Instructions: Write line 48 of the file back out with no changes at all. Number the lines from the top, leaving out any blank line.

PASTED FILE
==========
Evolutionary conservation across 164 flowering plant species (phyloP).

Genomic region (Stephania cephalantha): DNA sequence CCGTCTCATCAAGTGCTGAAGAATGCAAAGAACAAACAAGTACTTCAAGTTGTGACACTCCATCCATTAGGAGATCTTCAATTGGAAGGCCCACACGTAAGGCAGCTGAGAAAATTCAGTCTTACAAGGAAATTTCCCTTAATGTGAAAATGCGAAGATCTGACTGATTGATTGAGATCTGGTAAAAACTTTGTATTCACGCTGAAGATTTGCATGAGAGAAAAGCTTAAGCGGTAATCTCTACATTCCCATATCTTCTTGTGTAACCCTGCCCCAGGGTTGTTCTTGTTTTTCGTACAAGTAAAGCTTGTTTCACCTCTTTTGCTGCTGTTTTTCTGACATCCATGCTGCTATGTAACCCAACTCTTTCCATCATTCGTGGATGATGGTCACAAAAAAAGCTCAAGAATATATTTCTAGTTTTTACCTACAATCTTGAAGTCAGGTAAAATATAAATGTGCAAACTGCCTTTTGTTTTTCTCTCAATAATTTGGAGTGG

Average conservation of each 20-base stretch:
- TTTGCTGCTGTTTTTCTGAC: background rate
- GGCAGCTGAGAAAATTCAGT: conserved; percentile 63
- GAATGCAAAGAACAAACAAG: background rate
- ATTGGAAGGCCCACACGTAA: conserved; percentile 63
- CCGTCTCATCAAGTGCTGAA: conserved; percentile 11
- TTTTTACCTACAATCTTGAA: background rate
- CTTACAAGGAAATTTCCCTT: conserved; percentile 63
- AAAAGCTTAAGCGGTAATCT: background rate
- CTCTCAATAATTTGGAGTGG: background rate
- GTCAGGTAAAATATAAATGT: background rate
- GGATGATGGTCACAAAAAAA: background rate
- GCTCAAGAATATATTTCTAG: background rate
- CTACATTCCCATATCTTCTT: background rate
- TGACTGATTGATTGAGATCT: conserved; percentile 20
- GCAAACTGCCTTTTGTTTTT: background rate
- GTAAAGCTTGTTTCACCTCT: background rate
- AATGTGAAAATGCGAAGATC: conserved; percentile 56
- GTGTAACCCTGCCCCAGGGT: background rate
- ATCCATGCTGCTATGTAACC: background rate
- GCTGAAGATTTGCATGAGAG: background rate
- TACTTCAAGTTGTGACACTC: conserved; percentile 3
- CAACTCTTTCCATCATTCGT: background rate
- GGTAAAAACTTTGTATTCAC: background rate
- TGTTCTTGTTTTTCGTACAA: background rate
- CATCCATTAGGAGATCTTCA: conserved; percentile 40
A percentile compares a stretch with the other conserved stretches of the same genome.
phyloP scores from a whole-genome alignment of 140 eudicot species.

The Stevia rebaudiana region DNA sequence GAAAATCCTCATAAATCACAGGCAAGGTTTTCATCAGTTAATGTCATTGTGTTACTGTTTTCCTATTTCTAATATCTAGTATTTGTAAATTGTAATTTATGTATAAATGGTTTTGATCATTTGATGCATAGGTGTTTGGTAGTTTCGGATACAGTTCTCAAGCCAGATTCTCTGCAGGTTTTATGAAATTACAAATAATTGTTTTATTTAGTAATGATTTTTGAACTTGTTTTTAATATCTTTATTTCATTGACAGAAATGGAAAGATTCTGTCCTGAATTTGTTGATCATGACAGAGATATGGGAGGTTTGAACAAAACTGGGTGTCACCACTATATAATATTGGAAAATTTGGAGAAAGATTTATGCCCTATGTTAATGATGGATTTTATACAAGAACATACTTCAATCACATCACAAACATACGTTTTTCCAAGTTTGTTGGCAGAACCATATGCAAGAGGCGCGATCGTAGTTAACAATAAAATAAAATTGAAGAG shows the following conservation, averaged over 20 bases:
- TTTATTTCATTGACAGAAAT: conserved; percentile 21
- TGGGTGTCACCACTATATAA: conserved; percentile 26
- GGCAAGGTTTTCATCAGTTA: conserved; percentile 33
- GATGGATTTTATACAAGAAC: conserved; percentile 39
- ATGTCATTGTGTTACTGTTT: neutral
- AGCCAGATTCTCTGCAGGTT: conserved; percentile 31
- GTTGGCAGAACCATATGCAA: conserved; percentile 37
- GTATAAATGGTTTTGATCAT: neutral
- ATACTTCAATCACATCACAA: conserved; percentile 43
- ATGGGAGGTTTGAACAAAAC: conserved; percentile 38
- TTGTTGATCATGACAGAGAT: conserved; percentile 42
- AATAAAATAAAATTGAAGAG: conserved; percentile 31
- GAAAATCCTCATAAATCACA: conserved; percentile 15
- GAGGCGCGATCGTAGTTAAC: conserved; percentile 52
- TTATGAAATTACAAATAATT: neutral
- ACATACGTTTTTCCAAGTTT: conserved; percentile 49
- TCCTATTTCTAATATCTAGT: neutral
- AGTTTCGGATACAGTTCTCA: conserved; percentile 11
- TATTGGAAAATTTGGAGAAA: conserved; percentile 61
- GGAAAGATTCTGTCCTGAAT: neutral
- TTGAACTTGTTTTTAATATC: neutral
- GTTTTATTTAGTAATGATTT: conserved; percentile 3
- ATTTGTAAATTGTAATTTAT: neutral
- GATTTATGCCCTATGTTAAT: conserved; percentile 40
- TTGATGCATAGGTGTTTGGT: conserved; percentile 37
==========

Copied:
- TCCTATTTCTAATATCTAGT: neutral